Before a request has traversed your CloudFront environment and network you have the ability to detect, analyze and either allow or block the incoming request. The Web Application Firewall is very easy to manage either via the AWS Management Console or via API calls supplied. It also integrates very well with Amazon CloudWatch for monitoring specific WAF metrics and AWS Lambda for automation Next I focused on Monitoring the AWS WAF service, and here we learnt that you can view certain statistical information for your Web ACLs that you have created within the WAF dashboard. And the service dashboard provides a graphical view of the requests that match each of your rules within each of your Web ACLs along with the total number of requests. Integration exists with Amazon CloudWatch allowing you to monitor set metrics for the service in one minute intervals by default. And these CloudWatch Metrics include AllowedRequests, BlockedRequests, CountedRequests, and PassedRequests. And Amazon CloudWatch automatically generates a CloudWatch metric with the same name of your Web ACLs and WAF Rules. I then gave a short lecture on some of the service limits for AWS WAF which were as follows. You can have 100 conditions of each type, such as Geo Match or size constraints, however, Regex is the exception to this rule where only 10 Regex conditions are allowed and this limit is possible to increase this limit. You are able to have 100 rules and 50 Web ACLs per AWS account. And you are also limited to five rate-based-rules per account. Finally you can have 10,000 requests per second when using WAF with your application load balancer. The lecture following this looked at how AWS WAF integrated and worked with Amazon CloudFront, and within this lecture I explained that AWS WAF relies heavily on AWS CloudFront distributions. And it also supports custom origins allowing you to apply the same level of security to web infrastructure managed outside of AWS. And this association between the Web ACL and a CloudFront distribution can take approximately 15 minutes for the Web ACL and associated rules to be propagated to all relevant edge locations linked with your CloudFront distribution When a request is blocked by WAF, CloudFront is notified that the request was forbidden, returning a 403 error.
But it's also possible to create your own custom 403 errors to give greater information to the end user. You can use a combination of restrictions using CloudFront and your Web ACL to control inbound traffic requests. The last lectures to do with AWS WAF provided a rundown on pricing of the service. So the pricing summary looks as follows. There are three chargeable elements of AWS WAF. The number of incoming requests. The number of Web ACLs that you have. And the number of WAD Rules within each of the Web ACLs. You will not be charged extra for assigning the same Web ACL to multiple CloudFront distributions. And incoming requests are charged at 60 cents per million web requests. And the number of Web ACLs are charged at $5 per Web ACL per month. And the number of Rules per Web ACL are charged at $1 per rule, per Web ACL per month. Do bear in mind that these prices may change over time, so always refer back to the AWS documentation. And there are no upfront costs to use WAF. This then ended the section on WAF. And following this I then focused on the AWS Firewall Manager.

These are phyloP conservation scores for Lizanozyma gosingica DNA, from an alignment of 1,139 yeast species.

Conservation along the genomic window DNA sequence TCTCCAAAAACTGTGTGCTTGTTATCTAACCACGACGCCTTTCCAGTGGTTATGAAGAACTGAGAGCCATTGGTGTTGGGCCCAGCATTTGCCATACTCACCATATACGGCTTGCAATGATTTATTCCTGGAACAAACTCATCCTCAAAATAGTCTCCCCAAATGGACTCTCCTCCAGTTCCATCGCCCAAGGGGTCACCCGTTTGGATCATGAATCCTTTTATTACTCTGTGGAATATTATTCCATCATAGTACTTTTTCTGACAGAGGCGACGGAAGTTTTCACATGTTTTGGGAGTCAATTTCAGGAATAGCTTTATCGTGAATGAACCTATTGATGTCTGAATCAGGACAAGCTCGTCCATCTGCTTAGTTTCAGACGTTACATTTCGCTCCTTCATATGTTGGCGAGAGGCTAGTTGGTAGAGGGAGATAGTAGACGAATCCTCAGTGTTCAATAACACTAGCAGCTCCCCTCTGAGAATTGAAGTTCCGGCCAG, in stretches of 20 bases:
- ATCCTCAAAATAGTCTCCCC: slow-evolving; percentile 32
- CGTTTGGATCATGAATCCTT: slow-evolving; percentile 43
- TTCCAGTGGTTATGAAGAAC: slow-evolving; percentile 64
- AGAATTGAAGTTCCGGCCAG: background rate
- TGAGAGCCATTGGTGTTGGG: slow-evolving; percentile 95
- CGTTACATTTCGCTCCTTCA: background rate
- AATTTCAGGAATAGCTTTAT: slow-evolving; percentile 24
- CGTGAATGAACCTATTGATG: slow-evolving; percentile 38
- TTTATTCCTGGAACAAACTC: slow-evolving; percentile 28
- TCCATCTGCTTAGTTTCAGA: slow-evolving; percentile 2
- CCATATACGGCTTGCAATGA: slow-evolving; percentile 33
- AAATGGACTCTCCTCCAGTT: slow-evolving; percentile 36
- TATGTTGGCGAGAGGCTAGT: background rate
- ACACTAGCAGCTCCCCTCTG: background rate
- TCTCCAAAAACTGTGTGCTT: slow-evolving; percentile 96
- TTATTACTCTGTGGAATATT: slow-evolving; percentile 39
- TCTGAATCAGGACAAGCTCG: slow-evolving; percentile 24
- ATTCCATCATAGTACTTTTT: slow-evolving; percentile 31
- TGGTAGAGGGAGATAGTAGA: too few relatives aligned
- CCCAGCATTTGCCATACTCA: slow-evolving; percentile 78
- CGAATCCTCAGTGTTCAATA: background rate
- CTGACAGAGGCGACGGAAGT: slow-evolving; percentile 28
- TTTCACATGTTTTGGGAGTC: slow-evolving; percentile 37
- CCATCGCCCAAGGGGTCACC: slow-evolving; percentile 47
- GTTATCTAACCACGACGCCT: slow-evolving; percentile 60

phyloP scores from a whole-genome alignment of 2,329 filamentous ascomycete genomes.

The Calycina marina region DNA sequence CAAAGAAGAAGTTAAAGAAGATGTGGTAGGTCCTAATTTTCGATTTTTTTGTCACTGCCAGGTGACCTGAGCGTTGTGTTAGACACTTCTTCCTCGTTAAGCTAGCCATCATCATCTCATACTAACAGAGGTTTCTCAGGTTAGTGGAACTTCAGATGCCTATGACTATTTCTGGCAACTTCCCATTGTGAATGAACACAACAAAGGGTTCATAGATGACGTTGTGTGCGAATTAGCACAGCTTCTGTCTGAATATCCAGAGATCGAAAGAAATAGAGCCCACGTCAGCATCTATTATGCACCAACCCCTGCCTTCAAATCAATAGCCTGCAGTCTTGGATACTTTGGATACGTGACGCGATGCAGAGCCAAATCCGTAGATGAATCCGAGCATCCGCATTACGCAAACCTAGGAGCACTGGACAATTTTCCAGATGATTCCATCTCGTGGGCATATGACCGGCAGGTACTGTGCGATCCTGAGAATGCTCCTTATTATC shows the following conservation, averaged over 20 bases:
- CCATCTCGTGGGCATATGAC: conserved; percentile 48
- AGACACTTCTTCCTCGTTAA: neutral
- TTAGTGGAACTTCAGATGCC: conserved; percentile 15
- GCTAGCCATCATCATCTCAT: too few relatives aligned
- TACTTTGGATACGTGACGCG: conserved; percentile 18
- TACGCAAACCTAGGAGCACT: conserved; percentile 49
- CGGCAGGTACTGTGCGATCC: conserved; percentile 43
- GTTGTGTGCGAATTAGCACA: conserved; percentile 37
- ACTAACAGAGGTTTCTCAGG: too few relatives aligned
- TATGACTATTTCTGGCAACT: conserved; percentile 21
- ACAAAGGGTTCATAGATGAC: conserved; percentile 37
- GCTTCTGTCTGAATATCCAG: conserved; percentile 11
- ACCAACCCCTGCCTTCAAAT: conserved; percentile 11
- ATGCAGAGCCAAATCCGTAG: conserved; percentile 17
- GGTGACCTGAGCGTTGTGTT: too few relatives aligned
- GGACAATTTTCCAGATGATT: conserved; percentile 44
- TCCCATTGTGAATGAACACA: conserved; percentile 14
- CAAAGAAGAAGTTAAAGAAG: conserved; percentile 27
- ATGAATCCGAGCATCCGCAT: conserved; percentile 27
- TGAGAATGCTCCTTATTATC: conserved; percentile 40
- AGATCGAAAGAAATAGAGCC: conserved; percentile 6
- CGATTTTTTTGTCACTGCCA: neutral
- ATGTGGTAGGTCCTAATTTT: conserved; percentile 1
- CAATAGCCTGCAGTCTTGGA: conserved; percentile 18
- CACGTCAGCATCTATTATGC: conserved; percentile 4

The first of these lectures introduced the service where I explained that AWS Firewall Manager was designed to help you manage and control AWS WAF across multiple AWS Accounts when using AWS Organizations. It can group and protect specific resources together, for example, all resources with a particular tag, or all of your CloudFront distributions. A key benefit of Firewall Manager is that it automatically protects certain resources that are added to your account To begin using AWS Firewall manager you have to meet three prerequisites, these being, ensuring that your AWS Account is a part of an organization with all features activated. You must define which AWS account will act as the Firewall Manager Admin account. And you need to have AWS Config enabled. I then looked at the components of the service and during this lecture I covered the following elements. WAF Rules which are the same rules used within AWS WAF. Rule Groups which allow you to group together one or more WAF rules that will all have the same action applied when the conditions a rule are met. And hese Rule Groups can either contain a Block or Count action. You can only have 10 rules per group, which is a fixed limitation. Firewall Manager Policies. This policy contains the rule groups that you want to assign to your AWS resources. You can only have two rule groups per policy, One customer created rule group, and one AWS Marketplace rule group. Again, this is a fixed limitation. So logically, AWS WAF rules are defined, which are then added to a Rule Group with either a Block or Count action associated, and this rule group is then added to an AWS Firewall Manager Policy, which is then associated to AWS resources. The cost of each policy is $100 per policy, per region, per month. I then performed a demonstration showing you how to configure an AWS Firewall Policy Manager.